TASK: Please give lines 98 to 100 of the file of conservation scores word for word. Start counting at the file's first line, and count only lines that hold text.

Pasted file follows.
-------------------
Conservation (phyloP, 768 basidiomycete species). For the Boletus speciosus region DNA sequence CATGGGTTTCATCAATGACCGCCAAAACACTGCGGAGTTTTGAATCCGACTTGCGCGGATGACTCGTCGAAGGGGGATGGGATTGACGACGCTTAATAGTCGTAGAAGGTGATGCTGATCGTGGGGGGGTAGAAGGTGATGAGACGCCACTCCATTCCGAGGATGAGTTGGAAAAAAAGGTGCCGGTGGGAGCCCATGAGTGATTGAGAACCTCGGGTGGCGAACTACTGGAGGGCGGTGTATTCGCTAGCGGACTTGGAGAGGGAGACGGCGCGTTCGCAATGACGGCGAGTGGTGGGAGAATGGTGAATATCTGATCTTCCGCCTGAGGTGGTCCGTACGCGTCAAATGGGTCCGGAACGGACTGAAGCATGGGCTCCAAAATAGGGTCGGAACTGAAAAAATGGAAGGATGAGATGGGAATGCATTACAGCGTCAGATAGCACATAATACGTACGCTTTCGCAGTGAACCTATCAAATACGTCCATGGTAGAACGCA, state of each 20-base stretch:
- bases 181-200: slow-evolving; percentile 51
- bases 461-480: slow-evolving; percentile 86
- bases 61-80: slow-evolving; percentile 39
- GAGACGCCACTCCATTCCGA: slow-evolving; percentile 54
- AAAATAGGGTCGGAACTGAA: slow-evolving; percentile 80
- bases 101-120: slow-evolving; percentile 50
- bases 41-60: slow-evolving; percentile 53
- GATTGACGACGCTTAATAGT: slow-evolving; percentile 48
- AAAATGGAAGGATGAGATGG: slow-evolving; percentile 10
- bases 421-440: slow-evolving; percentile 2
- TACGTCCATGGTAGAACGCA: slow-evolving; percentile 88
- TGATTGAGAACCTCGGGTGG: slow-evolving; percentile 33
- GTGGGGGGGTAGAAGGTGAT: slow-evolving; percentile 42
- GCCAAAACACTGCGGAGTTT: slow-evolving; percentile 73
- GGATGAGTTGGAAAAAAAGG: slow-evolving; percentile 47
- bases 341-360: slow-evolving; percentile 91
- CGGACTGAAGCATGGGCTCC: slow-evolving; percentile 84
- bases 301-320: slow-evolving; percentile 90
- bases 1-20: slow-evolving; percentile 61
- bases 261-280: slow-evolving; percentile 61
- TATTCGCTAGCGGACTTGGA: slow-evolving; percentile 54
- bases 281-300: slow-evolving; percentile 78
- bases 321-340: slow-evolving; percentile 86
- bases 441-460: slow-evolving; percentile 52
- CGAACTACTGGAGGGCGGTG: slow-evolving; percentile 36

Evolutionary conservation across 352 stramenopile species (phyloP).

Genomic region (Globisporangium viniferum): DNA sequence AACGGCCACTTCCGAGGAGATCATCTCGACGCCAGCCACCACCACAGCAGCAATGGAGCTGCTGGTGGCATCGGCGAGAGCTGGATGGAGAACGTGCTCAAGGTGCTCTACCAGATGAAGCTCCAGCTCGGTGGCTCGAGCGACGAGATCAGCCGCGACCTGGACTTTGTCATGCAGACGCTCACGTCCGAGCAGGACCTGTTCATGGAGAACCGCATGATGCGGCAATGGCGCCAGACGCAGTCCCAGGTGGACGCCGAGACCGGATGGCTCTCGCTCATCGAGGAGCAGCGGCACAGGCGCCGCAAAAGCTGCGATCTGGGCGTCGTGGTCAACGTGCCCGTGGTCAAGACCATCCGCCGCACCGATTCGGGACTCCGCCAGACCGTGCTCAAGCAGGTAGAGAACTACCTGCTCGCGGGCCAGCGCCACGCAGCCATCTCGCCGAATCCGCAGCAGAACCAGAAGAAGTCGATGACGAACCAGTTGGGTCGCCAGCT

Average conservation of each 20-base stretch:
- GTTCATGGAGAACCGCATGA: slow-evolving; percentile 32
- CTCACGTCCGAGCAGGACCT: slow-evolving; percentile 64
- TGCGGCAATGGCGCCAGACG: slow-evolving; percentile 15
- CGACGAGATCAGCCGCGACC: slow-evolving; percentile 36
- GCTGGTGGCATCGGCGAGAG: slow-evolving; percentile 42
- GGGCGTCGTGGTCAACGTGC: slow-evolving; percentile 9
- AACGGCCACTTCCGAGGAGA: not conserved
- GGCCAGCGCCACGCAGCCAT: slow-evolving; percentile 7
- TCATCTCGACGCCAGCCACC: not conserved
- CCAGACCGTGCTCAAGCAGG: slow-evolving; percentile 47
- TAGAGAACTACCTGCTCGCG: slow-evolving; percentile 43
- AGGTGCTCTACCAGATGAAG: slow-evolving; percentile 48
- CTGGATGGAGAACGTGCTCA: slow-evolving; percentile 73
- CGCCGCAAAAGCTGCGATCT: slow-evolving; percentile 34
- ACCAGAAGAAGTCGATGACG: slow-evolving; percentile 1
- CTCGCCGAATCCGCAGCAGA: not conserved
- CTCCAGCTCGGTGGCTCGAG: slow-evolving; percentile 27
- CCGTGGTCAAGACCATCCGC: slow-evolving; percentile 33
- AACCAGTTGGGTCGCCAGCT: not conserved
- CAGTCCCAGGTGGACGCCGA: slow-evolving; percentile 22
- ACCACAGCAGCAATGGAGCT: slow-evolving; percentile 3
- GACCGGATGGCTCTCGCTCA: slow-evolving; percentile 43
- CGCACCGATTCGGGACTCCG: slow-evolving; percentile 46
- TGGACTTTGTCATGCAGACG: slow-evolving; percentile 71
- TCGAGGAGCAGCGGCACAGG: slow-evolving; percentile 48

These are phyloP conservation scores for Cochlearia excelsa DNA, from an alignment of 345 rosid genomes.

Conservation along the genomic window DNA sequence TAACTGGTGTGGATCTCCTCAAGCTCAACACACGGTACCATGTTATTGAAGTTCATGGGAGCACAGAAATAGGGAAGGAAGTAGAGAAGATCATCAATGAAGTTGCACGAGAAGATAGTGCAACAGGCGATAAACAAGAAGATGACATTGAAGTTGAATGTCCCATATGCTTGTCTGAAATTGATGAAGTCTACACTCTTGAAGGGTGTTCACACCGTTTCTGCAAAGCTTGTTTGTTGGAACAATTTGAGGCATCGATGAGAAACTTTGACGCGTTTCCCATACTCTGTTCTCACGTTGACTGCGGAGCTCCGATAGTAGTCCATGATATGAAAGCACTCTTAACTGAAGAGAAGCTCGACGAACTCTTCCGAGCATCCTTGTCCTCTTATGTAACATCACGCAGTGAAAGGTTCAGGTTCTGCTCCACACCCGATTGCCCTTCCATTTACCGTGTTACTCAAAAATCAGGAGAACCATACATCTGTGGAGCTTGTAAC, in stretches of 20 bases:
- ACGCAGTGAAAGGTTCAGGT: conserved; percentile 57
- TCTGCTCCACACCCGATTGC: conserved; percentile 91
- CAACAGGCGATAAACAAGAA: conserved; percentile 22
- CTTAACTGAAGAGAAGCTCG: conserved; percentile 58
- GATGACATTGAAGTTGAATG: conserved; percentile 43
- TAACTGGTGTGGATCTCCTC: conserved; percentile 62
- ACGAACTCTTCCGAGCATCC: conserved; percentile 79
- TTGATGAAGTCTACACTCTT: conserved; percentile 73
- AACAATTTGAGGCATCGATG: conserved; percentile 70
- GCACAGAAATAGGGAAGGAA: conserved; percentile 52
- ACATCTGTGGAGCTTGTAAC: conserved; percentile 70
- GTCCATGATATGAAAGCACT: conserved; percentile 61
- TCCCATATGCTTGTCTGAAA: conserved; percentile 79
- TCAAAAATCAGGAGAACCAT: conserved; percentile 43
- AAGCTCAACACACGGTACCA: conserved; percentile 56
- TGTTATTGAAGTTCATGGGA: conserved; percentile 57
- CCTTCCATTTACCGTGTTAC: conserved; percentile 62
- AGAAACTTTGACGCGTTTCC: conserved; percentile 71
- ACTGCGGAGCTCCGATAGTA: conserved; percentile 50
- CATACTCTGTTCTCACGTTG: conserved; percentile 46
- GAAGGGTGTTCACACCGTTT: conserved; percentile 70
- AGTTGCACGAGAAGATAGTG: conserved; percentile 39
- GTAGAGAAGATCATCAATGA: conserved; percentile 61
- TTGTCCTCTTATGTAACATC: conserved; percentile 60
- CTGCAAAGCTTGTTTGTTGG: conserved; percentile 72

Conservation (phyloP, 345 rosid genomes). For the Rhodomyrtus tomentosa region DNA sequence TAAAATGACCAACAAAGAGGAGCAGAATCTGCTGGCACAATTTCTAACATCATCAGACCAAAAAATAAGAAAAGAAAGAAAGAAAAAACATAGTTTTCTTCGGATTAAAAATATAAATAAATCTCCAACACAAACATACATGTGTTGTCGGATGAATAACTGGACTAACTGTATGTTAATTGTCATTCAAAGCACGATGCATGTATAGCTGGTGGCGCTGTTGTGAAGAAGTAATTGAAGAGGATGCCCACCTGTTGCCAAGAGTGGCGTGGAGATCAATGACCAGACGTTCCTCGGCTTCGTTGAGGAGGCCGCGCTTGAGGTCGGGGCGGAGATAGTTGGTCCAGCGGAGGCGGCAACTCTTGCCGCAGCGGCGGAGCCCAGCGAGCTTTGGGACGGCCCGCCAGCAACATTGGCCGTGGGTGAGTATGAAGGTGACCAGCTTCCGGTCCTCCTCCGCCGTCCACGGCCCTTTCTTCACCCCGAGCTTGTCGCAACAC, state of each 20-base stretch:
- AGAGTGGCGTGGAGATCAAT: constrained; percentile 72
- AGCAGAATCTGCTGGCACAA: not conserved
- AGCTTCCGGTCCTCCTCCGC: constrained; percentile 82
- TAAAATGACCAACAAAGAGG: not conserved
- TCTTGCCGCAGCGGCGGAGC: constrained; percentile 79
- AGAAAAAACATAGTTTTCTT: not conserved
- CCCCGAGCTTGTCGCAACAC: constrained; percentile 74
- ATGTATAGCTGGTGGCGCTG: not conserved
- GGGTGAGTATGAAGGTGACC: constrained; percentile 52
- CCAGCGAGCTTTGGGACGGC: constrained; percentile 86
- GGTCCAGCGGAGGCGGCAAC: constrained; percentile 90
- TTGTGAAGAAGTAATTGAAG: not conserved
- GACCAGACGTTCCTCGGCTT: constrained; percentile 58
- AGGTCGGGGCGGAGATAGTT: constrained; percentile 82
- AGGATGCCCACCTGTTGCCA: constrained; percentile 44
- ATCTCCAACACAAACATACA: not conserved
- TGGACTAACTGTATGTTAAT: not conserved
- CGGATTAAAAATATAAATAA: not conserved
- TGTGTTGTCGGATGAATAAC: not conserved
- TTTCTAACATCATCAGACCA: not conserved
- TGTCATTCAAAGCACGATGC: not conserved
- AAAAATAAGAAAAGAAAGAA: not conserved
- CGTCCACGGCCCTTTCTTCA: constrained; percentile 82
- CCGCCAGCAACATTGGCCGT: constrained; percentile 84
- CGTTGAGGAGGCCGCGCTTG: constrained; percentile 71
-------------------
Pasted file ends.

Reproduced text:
- ATCTCCAACACAAACATACA: not conserved
- TGGACTAACTGTATGTTAAT: not conserved
- CGGATTAAAAATATAAATAA: not conserved